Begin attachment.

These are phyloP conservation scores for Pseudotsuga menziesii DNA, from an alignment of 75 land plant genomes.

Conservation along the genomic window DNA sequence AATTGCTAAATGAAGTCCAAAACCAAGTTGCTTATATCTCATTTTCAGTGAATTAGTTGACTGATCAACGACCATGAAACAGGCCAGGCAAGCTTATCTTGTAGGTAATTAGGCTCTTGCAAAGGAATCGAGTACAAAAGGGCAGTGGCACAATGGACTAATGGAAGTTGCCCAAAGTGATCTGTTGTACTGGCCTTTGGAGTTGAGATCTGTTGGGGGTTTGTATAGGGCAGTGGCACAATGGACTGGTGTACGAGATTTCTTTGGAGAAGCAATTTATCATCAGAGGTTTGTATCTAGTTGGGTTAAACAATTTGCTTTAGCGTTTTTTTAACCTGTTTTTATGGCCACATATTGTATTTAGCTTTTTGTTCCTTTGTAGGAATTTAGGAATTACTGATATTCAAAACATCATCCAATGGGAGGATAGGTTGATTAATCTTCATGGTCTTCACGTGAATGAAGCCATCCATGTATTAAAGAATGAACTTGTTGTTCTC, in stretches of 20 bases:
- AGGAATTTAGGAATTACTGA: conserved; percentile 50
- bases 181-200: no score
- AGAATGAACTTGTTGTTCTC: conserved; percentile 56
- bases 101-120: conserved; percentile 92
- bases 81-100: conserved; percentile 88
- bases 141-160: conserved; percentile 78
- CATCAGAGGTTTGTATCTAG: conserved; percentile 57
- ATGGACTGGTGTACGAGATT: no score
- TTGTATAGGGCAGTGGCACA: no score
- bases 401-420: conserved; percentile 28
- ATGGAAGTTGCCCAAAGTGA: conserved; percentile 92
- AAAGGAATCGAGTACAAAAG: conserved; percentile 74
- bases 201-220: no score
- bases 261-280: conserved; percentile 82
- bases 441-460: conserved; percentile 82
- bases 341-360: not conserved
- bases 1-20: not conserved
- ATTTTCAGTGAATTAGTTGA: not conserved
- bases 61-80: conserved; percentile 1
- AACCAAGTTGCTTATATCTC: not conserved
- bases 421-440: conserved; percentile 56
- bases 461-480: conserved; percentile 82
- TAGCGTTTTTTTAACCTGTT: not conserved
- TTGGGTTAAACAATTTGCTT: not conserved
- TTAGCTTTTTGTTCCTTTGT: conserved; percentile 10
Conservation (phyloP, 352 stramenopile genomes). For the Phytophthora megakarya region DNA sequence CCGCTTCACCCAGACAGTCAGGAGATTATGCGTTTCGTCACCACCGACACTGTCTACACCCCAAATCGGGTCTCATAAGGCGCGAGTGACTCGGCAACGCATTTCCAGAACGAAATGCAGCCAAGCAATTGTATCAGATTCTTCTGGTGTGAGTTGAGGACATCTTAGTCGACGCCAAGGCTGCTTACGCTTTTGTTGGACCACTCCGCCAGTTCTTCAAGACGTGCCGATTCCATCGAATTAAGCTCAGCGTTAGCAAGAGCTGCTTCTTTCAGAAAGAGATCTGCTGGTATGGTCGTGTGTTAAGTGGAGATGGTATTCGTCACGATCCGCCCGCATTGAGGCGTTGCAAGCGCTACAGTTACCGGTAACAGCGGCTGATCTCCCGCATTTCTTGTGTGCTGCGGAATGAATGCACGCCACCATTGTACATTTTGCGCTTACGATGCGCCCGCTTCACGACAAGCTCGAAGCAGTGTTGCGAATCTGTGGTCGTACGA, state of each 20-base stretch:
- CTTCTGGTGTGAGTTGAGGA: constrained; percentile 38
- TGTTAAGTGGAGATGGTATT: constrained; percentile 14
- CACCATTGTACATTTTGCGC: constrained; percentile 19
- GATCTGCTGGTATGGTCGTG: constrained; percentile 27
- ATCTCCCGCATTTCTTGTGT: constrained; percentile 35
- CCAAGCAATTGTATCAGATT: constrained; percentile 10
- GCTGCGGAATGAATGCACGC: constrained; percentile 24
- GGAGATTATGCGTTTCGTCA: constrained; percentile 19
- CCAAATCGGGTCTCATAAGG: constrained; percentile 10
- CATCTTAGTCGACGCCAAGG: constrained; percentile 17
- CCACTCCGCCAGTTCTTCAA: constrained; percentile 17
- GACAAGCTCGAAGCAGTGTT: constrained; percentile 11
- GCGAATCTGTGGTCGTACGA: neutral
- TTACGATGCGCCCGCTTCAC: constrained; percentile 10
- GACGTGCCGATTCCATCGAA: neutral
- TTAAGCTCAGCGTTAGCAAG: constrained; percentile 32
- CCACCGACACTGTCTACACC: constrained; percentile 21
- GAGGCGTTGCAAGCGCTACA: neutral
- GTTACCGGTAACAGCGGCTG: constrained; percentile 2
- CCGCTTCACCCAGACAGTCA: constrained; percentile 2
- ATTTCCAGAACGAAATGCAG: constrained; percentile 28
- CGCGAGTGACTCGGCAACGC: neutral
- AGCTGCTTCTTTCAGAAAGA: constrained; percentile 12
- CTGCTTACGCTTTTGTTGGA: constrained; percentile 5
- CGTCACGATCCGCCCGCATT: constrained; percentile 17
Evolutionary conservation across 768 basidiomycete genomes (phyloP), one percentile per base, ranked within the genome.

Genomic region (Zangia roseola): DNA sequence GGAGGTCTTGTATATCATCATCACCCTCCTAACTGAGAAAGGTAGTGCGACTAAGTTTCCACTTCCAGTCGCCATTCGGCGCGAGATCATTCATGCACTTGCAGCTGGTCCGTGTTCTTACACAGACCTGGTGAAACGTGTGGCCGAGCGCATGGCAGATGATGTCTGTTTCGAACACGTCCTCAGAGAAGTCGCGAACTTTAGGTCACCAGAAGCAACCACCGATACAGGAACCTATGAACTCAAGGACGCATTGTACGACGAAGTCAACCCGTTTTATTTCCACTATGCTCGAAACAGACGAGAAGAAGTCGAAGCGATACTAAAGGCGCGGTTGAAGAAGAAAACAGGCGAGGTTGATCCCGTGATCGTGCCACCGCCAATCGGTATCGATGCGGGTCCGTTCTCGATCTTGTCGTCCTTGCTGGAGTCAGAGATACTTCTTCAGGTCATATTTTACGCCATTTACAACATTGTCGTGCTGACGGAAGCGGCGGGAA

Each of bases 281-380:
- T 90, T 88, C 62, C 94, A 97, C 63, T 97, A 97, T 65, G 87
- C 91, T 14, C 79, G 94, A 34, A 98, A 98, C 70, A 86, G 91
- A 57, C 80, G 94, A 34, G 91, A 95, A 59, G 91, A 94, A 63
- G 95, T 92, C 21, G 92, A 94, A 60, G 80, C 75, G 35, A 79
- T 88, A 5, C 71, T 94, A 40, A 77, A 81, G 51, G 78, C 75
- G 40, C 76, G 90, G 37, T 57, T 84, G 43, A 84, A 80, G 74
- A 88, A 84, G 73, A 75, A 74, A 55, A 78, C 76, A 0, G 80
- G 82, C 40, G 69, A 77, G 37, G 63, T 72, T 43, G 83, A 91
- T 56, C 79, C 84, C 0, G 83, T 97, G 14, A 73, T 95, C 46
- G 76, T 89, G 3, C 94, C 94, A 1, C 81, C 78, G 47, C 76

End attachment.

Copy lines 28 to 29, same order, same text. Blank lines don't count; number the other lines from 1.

Conservation (phyloP, 352 stramenopile genomes). For the Phytophthora megakarya region DNA sequence CCGCTTCACCCAGACAGTCAGGAGATTATGCGTTTCGTCACCACCGACACTGTCTACACCCCAAATCGGGTCTCATAAGGCGCGAGTGACTCGGCAACGCATTTCCAGAACGAAATGCAGCCAAGCAATTGTATCAGATTCTTCTGGTGTGAGTTGAGGACATCTTAGTCGACGCCAAGGCTGCTTACGCTTTTGTTGGACCACTCCGCCAGTTCTTCAAGACGTGCCGATTCCATCGAATTAAGCTCAGCGTTAGCAAGAGCTGCTTCTTTCAGAAAGAGATCTGCTGGTATGGTCGTGTGTTAAGTGGAGATGGTATTCGTCACGATCCGCCCGCATTGAGGCGTTGCAAGCGCTACAGTTACCGGTAACAGCGGCTGATCTCCCGCATTTCTTGTGTGCTGCGGAATGAATGCACGCCACCATTGTACATTTTGCGCTTACGATGCGCCCGCTTCACGACAAGCTCGAAGCAGTGTTGCGAATCTGTGGTCGTACGA, state of each 20-base stretch:
- CTTCTGGTGTGAGTTGAGGA: constrained; percentile 38